All in a Day's Work

A decision yesterday by U.S. District Judge John D. Bates threw out the lawsuit
by Valerie Plame against Vice President Cheney and several other government
officials. Several news reports have pointed out that the judge followed a
narrow jurisdictional view of the case; but not much attention has been given
to his reasoning or its implications.

Judge Bates found that government officials are protected under the Privacy Act
from liability for actions performed in the course of their normal duties. "The
act of rebutting public criticism," he wrote, "such as that levied [sic: he
means leveled] by Mr. Wilson against the Bush administration's handling of
prewar foreign intelligence, by speaking with members of the press is within
the scope of defendants' duties as high-level Executive Branch officials."
Notice his choice of words: not prerogatives but "duties." They were obliged by
law and compelled by custom to blow the cover of a CIA agent.

At bottom, the opinion accepts the Cheney Circle view that the vice president's
and the president's men are exempt from inquiry and prosecution. In rebutting
public criticism with a startling private revelation that ended a career, they
were only doing what government officials are expected to do. This amounts to a
simple restatement of the higher lawlessness. Legal action (it is said) against
corrupt conduct by government officials makes political life impossible because
it "criminalizes political differences." But that is to beg the question whether
the ordinary business of government includes the exposure of a secret agent to
the glare of publicity -- an extraordinary action that in other circumstances
might well lead to a charge of treason.

The opinion by Judge Bates declines to say whether the legitimate work of
rebutting criticism includes the newfound power of the vice president to
declassify government secrets by an ad lib process free from oversight. After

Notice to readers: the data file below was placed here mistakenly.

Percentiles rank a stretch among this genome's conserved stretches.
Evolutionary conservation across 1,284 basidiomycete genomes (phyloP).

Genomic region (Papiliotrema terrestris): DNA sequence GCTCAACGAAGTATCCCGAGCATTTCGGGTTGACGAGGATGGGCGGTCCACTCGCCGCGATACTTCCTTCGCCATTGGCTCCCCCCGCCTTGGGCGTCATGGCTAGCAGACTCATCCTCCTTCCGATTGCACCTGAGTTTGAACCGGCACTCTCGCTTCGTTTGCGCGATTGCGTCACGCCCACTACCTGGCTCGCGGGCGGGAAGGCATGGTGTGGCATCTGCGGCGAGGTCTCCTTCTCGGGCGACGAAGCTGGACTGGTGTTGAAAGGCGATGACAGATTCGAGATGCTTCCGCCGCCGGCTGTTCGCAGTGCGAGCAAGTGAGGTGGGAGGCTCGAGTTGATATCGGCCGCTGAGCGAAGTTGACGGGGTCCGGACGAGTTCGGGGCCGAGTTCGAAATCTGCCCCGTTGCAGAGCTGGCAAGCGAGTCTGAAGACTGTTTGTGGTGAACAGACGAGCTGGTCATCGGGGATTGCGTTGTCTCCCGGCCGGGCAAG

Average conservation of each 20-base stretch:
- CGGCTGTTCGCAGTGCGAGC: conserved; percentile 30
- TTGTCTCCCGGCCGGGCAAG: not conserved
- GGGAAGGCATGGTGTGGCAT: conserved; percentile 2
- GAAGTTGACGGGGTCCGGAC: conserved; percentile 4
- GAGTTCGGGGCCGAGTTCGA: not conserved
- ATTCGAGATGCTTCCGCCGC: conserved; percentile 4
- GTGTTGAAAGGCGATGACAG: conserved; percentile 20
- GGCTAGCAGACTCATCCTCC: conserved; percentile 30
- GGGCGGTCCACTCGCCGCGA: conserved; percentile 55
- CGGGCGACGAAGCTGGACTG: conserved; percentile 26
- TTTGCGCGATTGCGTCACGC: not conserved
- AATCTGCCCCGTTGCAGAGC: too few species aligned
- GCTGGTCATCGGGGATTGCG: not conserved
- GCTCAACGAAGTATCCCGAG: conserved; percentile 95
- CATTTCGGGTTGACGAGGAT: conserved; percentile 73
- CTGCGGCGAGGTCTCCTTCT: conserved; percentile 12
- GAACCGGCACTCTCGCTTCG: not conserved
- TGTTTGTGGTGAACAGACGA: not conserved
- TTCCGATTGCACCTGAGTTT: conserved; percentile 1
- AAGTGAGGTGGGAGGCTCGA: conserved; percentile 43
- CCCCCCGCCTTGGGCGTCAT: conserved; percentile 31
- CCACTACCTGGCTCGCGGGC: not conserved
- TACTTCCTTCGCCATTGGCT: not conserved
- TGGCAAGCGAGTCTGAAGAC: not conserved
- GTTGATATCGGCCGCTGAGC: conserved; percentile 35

the calculated leak, Brewster Jennings, the CIA front that Valerie Plame worked
for when monitoring the purchase of materials for WMD, was dismantled: a result
that must have been thought tolerable by the leakers, and that perhaps was
desired for other reasons. Who profited? Brewster Jennings no longer exists to
sort out the true from the spurious reports of arms procurements by Iraq or,
more to the point, Iran. For the time being, the decision by the district court
has released the administration to "rebut" the next agent who dares to challenge
a public lie about a country the administration wants to attack.

The federal judiciary is thickly planted now with judges who can be relied on
for opinions that cooperate with the claims of arbitrary power. A staff lawyer
for Kenneth Starr from 1995 through mid-1997, John D. Bates was appointed to
the U.S. District Court by President G.W. Bush in December 2001. In December
2002, he dismissed the GAO lawsuit in Walker v. Cheney, which had sought
information about the vice president's secret dealings on energy policy. The
warrant for dismissal, in that case, turned on a failure to demonstrate
"injury." Of course, oversight agencies perform their work in order to discover
injuries; they can hardly name in advance and with perfect precision the
injuries they seek to discover. But such are the arguments by which a political
judge may give his decisions an appearance of standing above politics. In
February 2006, after the resignation from the FISA court of James Robertson -- an
unusual act of protest against the circumvention of FISA by unauthorized
government wiretaps -- Judge Bates was picked by the new Chief Justice, John
Roberts, to sit as the newest judge on the FISA court.